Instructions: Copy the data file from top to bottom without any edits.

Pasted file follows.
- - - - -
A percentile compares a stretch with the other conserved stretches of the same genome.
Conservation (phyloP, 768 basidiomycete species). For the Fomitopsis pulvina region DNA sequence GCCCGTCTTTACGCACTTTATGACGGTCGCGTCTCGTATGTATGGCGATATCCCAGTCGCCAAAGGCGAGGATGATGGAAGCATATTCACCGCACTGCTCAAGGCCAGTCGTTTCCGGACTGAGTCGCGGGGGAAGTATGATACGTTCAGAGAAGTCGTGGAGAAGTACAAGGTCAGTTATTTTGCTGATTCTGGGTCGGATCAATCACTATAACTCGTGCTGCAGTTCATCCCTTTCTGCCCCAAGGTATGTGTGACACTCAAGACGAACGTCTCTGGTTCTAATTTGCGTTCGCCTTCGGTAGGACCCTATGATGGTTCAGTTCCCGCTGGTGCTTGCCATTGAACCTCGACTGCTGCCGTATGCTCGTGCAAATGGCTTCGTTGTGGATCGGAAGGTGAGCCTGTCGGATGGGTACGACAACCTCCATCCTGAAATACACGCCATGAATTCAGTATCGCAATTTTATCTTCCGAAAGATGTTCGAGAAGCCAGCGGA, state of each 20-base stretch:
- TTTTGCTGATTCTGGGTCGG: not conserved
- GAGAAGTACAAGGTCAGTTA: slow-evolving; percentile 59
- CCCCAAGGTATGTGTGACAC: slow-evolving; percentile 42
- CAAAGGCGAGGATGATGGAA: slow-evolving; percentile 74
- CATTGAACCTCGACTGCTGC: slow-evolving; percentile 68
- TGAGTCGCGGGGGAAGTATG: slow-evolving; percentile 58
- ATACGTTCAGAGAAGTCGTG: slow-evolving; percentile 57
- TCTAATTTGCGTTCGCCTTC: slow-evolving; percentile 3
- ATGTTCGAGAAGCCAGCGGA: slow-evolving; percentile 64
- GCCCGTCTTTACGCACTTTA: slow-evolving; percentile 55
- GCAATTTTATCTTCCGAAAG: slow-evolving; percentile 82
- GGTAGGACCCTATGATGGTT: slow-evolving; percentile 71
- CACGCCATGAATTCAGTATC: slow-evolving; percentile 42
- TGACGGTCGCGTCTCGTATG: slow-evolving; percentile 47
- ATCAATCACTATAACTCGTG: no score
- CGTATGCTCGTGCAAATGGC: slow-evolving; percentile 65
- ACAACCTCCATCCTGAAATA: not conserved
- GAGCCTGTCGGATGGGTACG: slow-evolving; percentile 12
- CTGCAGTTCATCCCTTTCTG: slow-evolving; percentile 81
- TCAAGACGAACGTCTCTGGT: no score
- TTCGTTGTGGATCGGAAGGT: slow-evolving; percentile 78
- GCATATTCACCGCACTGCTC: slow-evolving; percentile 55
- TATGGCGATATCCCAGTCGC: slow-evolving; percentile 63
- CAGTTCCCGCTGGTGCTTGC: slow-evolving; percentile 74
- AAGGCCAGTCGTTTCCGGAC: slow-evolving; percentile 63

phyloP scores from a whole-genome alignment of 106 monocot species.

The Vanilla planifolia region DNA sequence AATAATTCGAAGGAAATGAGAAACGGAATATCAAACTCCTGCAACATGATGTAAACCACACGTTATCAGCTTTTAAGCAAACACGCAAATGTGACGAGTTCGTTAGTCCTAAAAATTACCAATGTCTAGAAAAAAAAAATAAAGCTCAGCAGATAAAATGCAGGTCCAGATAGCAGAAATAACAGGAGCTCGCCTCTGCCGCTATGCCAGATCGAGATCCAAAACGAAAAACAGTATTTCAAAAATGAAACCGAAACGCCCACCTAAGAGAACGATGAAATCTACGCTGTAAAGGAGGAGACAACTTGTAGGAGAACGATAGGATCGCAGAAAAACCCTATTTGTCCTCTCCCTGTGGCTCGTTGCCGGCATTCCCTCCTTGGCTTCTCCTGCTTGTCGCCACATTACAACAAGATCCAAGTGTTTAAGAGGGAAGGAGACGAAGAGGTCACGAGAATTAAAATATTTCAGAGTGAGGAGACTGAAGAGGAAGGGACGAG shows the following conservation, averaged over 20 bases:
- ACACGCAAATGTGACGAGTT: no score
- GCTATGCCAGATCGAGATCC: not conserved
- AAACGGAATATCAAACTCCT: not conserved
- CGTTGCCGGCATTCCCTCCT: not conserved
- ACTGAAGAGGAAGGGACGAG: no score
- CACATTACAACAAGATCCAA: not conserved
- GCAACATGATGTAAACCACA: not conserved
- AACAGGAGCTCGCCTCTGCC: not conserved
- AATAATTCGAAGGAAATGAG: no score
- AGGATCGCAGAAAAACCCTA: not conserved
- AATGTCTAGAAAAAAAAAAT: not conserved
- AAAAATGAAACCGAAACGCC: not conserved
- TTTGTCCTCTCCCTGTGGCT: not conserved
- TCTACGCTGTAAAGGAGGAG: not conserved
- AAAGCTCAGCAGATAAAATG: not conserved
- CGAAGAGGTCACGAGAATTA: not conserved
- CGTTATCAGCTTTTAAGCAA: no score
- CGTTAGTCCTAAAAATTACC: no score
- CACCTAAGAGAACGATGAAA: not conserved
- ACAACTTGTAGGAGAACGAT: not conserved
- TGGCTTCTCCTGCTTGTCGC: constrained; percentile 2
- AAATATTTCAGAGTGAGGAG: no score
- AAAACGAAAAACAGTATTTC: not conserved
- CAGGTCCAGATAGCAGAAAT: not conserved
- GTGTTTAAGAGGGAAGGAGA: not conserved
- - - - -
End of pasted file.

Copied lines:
A percentile compares a stretch with the other conserved stretches of the same genome.
Conservation (phyloP, 768 basidiomycete species). For the Fomitopsis pulvina region DNA sequence GCCCGTCTTTACGCACTTTATGACGGTCGCGTCTCGTATGTATGGCGATATCCCAGTCGCCAAAGGCGAGGATGATGGAAGCATATTCACCGCACTGCTCAAGGCCAGTCGTTTCCGGACTGAGTCGCGGGGGAAGTATGATACGTTCAGAGAAGTCGTGGAGAAGTACAAGGTCAGTTATTTTGCTGATTCTGGGTCGGATCAATCACTATAACTCGTGCTGCAGTTCATCCCTTTCTGCCCCAAGGTATGTGTGACACTCAAGACGAACGTCTCTGGTTCTAATTTGCGTTCGCCTTCGGTAGGACCCTATGATGGTTCAGTTCCCGCTGGTGCTTGCCATTGAACCTCGACTGCTGCCGTATGCTCGTGCAAATGGCTTCGTTGTGGATCGGAAGGTGAGCCTGTCGGATGGGTACGACAACCTCCATCCTGAAATACACGCCATGAATTCAGTATCGCAATTTTATCTTCCGAAAGATGTTCGAGAAGCCAGCGGA, state of each 20-base stretch:
- TTTTGCTGATTCTGGGTCGG: not conserved
- GAGAAGTACAAGGTCAGTTA: slow-evolving; percentile 59
- CCCCAAGGTATGTGTGACAC: slow-evolving; percentile 42
- CAAAGGCGAGGATGATGGAA: slow-evolving; percentile 74
- CATTGAACCTCGACTGCTGC: slow-evolving; percentile 68
- TGAGTCGCGGGGGAAGTATG: slow-evolving; percentile 58
- ATACGTTCAGAGAAGTCGTG: slow-evolving; percentile 57
- TCTAATTTGCGTTCGCCTTC: slow-evolving; percentile 3
- ATGTTCGAGAAGCCAGCGGA: slow-evolving; percentile 64
- GCCCGTCTTTACGCACTTTA: slow-evolving; percentile 55
- GCAATTTTATCTTCCGAAAG: slow-evolving; percentile 82
- GGTAGGACCCTATGATGGTT: slow-evolving; percentile 71
- CACGCCATGAATTCAGTATC: slow-evolving; percentile 42
- TGACGGTCGCGTCTCGTATG: slow-evolving; percentile 47
- ATCAATCACTATAACTCGTG: no score
- CGTATGCTCGTGCAAATGGC: slow-evolving; percentile 65
- ACAACCTCCATCCTGAAATA: not conserved
- GAGCCTGTCGGATGGGTACG: slow-evolving; percentile 12
- CTGCAGTTCATCCCTTTCTG: slow-evolving; percentile 81
- TCAAGACGAACGTCTCTGGT: no score
- TTCGTTGTGGATCGGAAGGT: slow-evolving; percentile 78
- GCATATTCACCGCACTGCTC: slow-evolving; percentile 55
- TATGGCGATATCCCAGTCGC: slow-evolving; percentile 63
- CAGTTCCCGCTGGTGCTTGC: slow-evolving; percentile 74
- AAGGCCAGTCGTTTCCGGAC: slow-evolving; percentile 63

phyloP scores from a whole-genome alignment of 106 monocot species.

The Vanilla planifolia region DNA sequence AATAATTCGAAGGAAATGAGAAACGGAATATCAAACTCCTGCAACATGATGTAAACCACACGTTATCAGCTTTTAAGCAAACACGCAAATGTGACGAGTTCGTTAGTCCTAAAAATTACCAATGTCTAGAAAAAAAAAATAAAGCTCAGCAGATAAAATGCAGGTCCAGATAGCAGAAATAACAGGAGCTCGCCTCTGCCGCTATGCCAGATCGAGATCCAAAACGAAAAACAGTATTTCAAAAATGAAACCGAAACGCCCACCTAAGAGAACGATGAAATCTACGCTGTAAAGGAGGAGACAACTTGTAGGAGAACGATAGGATCGCAGAAAAACCCTATTTGTCCTCTCCCTGTGGCTCGTTGCCGGCATTCCCTCCTTGGCTTCTCCTGCTTGTCGCCACATTACAACAAGATCCAAGTGTTTAAGAGGGAAGGAGACGAAGAGGTCACGAGAATTAAAATATTTCAGAGTGAGGAGACTGAAGAGGAAGGGACGAG shows the following conservation, averaged over 20 bases:
- ACACGCAAATGTGACGAGTT: no score
- GCTATGCCAGATCGAGATCC: not conserved
- AAACGGAATATCAAACTCCT: not conserved
- CGTTGCCGGCATTCCCTCCT: not conserved
- ACTGAAGAGGAAGGGACGAG: no score
- CACATTACAACAAGATCCAA: not conserved
- GCAACATGATGTAAACCACA: not conserved
- AACAGGAGCTCGCCTCTGCC: not conserved
- AATAATTCGAAGGAAATGAG: no score
- AGGATCGCAGAAAAACCCTA: not conserved
- AATGTCTAGAAAAAAAAAAT: not conserved
- AAAAATGAAACCGAAACGCC: not conserved
- TTTGTCCTCTCCCTGTGGCT: not conserved
- TCTACGCTGTAAAGGAGGAG: not conserved
- AAAGCTCAGCAGATAAAATG: not conserved
- CGAAGAGGTCACGAGAATTA: not conserved
- CGTTATCAGCTTTTAAGCAA: no score
- CGTTAGTCCTAAAAATTACC: no score
- CACCTAAGAGAACGATGAAA: not conserved
- ACAACTTGTAGGAGAACGAT: not conserved
- TGGCTTCTCCTGCTTGTCGC: constrained; percentile 2
- AAATATTTCAGAGTGAGGAG: no score
- AAAACGAAAAACAGTATTTC: not conserved
- CAGGTCCAGATAGCAGAAAT: not conserved
- GTGTTTAAGAGGGAAGGAGA: not conserved